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As a Whole, We Have a Problem…
As Americans, we have a problem. A big one. It shows up in our low saving rate (down by almost half relative to what it was in the 60s, 70s, and much of the 80s), in our out-of-control debt (average consumer debt is ~55% of the median US household income, based on data from here, here, and here), and in the fact that 60% of us would be unable to come up with $1000 for an emergency without borrowing it.
You could blame this on how wages haven’t really moved much after accounting for inflation over the past few decades, while college tuition and cars (two major types of consumer debt) have increased dramatically.
You can blame it on the huge number of ads we’re bombarded with — in 2015, the estimate was between 4000 and 10,000 per day, and I’m pretty sure that if things have changed since, it wasn’t for the better.
You could blame it on the limited and mostly ineffective financial education most of us get, if we’re even lucky enough to get any. After all, in a society where the median net worth of people aged 65–74, is just $224,100 , are most of us even qualified to teach anyone how to behave financially?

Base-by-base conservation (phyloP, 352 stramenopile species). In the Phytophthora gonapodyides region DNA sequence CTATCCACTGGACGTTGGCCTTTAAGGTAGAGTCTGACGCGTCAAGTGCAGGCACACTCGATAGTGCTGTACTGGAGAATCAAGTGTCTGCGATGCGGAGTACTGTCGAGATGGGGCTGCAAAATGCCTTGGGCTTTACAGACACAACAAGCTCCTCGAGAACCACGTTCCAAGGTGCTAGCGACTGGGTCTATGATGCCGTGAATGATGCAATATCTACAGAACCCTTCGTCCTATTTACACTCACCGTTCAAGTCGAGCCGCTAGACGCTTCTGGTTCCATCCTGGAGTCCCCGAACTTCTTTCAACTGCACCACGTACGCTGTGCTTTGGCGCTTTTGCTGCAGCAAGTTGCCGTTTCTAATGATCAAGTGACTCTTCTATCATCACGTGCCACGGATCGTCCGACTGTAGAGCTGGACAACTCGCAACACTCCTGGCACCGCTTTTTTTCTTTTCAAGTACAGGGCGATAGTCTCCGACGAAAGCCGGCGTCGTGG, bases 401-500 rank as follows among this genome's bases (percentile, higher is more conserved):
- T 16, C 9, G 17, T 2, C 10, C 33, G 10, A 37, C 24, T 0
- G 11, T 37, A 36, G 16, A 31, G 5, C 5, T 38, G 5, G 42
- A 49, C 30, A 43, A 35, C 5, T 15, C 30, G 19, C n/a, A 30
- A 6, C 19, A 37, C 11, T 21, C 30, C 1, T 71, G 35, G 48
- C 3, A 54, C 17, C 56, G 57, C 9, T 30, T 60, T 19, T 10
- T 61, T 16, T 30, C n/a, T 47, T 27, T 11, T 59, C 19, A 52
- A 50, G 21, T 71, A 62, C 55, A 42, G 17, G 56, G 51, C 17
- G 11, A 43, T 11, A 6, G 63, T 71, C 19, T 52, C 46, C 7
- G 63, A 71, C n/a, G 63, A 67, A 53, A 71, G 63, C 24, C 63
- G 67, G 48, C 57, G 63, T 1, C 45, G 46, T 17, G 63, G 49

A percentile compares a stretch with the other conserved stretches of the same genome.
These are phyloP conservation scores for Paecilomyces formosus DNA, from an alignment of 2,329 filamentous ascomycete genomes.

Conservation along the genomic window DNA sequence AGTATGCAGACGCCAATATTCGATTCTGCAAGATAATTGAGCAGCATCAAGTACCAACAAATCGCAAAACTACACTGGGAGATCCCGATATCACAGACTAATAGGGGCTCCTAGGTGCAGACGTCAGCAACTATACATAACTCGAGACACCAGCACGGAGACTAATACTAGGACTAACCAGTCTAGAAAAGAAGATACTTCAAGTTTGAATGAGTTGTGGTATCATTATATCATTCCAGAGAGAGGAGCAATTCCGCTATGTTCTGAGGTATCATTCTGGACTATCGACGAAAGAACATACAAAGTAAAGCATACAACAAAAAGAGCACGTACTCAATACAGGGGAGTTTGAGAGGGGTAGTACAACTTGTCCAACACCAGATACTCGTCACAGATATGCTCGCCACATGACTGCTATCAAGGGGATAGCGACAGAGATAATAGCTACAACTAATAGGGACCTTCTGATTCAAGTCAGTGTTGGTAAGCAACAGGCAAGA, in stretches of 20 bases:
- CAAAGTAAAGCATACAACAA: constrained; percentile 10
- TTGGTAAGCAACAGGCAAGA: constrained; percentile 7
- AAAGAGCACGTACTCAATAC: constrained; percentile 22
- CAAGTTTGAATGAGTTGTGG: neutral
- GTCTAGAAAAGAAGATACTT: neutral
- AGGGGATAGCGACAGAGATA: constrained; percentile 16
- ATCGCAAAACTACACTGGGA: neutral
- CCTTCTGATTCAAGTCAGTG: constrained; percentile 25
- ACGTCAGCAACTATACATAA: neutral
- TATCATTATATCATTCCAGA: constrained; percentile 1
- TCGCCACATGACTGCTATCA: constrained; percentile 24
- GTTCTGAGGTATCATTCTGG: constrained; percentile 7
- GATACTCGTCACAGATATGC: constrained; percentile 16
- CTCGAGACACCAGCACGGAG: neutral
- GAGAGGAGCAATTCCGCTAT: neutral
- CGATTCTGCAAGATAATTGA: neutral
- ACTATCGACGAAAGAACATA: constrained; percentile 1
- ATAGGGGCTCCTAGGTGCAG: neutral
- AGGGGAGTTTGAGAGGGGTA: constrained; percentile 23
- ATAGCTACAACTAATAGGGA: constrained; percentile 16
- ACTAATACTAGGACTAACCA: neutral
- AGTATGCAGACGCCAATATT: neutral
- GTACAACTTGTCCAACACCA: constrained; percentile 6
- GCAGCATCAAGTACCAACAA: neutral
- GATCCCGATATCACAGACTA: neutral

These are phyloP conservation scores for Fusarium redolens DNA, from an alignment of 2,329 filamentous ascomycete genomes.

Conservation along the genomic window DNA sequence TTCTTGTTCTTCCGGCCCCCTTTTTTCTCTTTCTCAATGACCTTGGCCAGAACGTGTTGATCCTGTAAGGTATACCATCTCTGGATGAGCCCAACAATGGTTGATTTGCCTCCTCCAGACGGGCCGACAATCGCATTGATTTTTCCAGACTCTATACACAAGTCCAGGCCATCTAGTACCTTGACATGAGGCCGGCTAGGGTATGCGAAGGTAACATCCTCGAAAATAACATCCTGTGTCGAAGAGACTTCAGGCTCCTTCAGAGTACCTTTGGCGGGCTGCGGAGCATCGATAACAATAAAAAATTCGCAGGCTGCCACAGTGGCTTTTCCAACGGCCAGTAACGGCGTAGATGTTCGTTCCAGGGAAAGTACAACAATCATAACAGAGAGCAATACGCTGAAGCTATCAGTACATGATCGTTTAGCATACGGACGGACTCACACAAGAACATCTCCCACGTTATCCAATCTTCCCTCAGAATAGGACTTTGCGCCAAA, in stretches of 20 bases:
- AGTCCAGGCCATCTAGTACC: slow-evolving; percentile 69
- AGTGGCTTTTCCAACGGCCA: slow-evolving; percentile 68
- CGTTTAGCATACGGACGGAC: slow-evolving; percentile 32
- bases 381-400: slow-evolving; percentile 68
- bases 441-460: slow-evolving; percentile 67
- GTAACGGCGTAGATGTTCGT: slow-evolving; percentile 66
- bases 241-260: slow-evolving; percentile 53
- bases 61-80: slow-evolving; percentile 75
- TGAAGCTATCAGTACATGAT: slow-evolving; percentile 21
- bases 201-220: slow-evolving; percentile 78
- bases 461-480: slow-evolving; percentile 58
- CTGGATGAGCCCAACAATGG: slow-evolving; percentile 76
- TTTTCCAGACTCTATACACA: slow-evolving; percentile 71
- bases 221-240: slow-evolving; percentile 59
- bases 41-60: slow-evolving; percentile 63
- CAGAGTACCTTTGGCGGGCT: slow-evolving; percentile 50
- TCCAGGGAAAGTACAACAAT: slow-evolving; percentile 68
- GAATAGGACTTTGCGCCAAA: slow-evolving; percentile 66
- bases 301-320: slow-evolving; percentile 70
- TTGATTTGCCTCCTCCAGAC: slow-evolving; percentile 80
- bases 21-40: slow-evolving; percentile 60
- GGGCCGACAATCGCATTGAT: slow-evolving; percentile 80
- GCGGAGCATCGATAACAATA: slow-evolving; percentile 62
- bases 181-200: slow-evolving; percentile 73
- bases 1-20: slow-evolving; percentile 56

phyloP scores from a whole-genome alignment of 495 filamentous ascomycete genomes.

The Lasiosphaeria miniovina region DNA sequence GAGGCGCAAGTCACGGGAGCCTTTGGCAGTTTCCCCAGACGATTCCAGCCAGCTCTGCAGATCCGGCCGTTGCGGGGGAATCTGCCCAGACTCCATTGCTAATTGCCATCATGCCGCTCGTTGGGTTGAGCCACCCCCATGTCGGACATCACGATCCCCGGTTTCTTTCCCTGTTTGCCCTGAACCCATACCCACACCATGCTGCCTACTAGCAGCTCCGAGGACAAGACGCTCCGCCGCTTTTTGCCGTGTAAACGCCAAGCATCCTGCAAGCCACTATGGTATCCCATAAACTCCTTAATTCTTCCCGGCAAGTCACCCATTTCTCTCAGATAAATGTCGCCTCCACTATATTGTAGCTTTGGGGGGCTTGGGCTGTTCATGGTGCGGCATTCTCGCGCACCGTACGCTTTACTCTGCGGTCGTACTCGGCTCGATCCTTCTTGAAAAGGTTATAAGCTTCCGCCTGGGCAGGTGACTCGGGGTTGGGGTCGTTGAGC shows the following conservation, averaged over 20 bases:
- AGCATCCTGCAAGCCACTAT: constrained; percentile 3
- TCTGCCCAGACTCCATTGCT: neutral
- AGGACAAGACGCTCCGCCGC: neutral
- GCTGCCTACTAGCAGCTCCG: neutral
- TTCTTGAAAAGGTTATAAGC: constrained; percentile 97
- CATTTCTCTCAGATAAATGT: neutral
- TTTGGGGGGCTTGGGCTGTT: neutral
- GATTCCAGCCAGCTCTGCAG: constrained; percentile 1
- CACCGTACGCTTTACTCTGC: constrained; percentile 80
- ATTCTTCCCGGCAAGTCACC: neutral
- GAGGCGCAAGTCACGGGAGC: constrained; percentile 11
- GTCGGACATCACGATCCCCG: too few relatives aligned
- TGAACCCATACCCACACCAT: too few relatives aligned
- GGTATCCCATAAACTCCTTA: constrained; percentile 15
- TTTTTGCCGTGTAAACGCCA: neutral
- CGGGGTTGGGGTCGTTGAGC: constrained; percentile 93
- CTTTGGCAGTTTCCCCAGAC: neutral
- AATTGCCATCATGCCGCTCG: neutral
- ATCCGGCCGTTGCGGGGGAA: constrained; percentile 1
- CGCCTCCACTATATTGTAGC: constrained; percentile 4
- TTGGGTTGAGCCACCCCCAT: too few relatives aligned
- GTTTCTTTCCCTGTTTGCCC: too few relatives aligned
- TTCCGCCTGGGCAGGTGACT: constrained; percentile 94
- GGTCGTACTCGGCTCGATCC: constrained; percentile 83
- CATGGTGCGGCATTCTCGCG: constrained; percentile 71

Keep in mind that if you have $224,100 in a conservative portfolio and don’t want to outlive that money, you can only withdraw $747/month for expenses. If that $224,100 is your entire net worth, and you own a home worth as much as the median home value in the US, or $226,800, you have no retirement nest egg, because your financial “assets” are actually a debt of about $2700.
Your Personal Problem
If you haven’t been living under a rock for the past decade or two, none of the above should shock you, and I’m pretty sure you’d rather not fall into those kinds of statistics, right?
But every day, you have to make financial choices. Lots and lots of them. Do you buy a shirt, or a pair of shoes, or a TV, or a car, or a house; and if you do, which one should you buy out of all the options being pushed on you.
Enter the financial gurus. These good people rant at us that we should live the most frugal lives possible, scrimping, not buying a latte at Starbucks, brown-bagging lunches, and of course never eating out. They insist that we should use every possible dollar to pay down our debt (even our mortgages, which makes no financial sense for most of us). Of course, it’s probably not too difficult to tell people to live like that when the pilot of your private jet is whisking you off to your very own private tropical island.